We recently had a chance to chat with the experts at Gran Sasso about their incredible knitwear.
Truly, few do it as well as Gran Sasso. They’re a staple in this industry for a reason, making over 300,000 lux sweaters, cardigans, polos, and more each year.
We’ve decided to put together some knitwear tips using their expert advice combined with some of our own tips to help you keep your knits looking their best.
What to look for in good quality knitwear
When we talk about knitwear, we don’t only mean chunky sweaters. Knitwear encompasses everything from cardigans and roll necks to fine-knit t-shirts and polos.
Choosing high quality knits makes a huge difference in the longevity and overall appearance of your clothing.
The team at Gran Sasso gave us some insights into what makes their knitwear so great, so here are a few things to look for.
1. Natural materials
While there are some great technical fabrics out there, we prefer knitwear made of natural fibres like wool, silk, and cashmere.
Natural fabrics are typically more breathable and easier on the skin than synthetics, which means you can wear them on their own with less concern about smells, excess sweat, and irritation. Synthetic fibres are also more likely to pill than natural ones.
2. Long fibres
This may not always be self evident, but doing a little research on the brand you’re purchasing from first should tell you what you need to know.
Higher quality knitwear producers will spend the time to source the best natural materials, which typically results in longer and stronger fibres.
Longer fibres provide fewer opportunities for pilling, and they also result in a more durable garment.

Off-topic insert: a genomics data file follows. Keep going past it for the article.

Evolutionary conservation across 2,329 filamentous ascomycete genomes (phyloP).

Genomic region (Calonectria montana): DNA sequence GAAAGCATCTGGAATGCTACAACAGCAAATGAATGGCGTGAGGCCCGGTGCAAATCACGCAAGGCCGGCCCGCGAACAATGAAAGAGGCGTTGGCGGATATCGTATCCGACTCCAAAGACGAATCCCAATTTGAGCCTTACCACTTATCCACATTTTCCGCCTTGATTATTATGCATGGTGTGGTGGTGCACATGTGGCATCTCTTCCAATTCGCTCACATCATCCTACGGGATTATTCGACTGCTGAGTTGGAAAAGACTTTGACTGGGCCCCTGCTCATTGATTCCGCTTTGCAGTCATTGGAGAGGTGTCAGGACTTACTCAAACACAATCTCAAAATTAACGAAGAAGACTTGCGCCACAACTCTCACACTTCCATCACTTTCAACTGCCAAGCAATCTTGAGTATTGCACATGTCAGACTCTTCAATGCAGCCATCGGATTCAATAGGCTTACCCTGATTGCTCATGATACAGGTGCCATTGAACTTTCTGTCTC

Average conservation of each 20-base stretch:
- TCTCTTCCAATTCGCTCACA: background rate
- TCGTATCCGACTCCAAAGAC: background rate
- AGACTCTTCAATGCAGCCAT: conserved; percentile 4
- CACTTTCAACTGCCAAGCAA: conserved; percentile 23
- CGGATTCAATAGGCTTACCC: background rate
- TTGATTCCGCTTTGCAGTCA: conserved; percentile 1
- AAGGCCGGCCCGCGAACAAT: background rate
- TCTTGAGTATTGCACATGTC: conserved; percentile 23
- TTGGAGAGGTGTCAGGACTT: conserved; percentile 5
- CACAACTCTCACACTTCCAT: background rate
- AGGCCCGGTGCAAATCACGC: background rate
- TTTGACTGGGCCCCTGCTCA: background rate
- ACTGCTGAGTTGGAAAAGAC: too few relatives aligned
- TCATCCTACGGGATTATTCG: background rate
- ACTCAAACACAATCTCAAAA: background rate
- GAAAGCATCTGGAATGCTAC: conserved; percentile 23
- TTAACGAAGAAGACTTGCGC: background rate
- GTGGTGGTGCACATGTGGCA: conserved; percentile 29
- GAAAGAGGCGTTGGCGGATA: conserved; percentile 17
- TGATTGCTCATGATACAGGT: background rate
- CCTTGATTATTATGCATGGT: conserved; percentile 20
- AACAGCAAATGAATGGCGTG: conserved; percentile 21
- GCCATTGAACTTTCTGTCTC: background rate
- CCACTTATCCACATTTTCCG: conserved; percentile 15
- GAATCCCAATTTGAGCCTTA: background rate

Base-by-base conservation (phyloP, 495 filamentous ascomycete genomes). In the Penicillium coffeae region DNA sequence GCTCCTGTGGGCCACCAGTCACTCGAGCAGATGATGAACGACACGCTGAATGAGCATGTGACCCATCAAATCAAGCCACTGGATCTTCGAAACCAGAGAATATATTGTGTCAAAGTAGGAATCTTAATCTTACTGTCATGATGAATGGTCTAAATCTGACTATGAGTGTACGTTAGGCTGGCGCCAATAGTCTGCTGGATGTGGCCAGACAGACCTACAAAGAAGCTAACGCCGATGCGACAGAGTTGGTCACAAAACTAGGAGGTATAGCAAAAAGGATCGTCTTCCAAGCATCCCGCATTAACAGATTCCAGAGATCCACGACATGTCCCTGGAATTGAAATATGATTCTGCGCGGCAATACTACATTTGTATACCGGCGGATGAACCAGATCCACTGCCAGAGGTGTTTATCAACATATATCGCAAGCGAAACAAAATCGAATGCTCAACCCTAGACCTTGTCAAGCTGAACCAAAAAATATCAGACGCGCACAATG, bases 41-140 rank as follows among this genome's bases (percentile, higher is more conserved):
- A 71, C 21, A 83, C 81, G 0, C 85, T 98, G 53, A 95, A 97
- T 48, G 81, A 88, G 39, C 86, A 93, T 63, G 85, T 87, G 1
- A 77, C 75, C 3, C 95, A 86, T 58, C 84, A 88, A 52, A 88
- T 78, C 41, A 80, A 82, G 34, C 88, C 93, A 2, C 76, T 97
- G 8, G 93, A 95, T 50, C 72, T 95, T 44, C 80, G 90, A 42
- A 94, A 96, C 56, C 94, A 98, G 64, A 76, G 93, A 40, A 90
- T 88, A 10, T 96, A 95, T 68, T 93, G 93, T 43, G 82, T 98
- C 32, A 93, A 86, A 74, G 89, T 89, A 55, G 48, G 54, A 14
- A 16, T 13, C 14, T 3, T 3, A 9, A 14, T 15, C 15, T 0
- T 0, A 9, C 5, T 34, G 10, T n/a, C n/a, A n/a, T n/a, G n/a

3. High density fabric
In some cases, a loose weave is an aesthetic choice, but when you’ve got the option, opt for a tighter weave. This will help the item maintain its shape for longer and be more resistant to pilling and snagging.
This is one of the reasons we love Gran Sasso’s knitwear. They use more yarn per garment than many other knitwear producers, resulting in a fine, tight knit and a garment that will last for years.
4. Limited pre-washing
This is another aspect of quality knitwear that might take some research to find out. All knitwear goes through some sort of washing process before it hits the market, but some companies overdo it.
Lower quality knitwear is sometimes excessively pre-washed in the factory to create a soft hand. This results in more pilling and faster deterioration of the item.
Better quality knitwear producers will limit the pre-washing to ensure the garment’s longevity.
How to care for knitwear
We consulted with Gianluca Di Stefano of Gran Sasso for his top tips when it comes to caring for knitwear: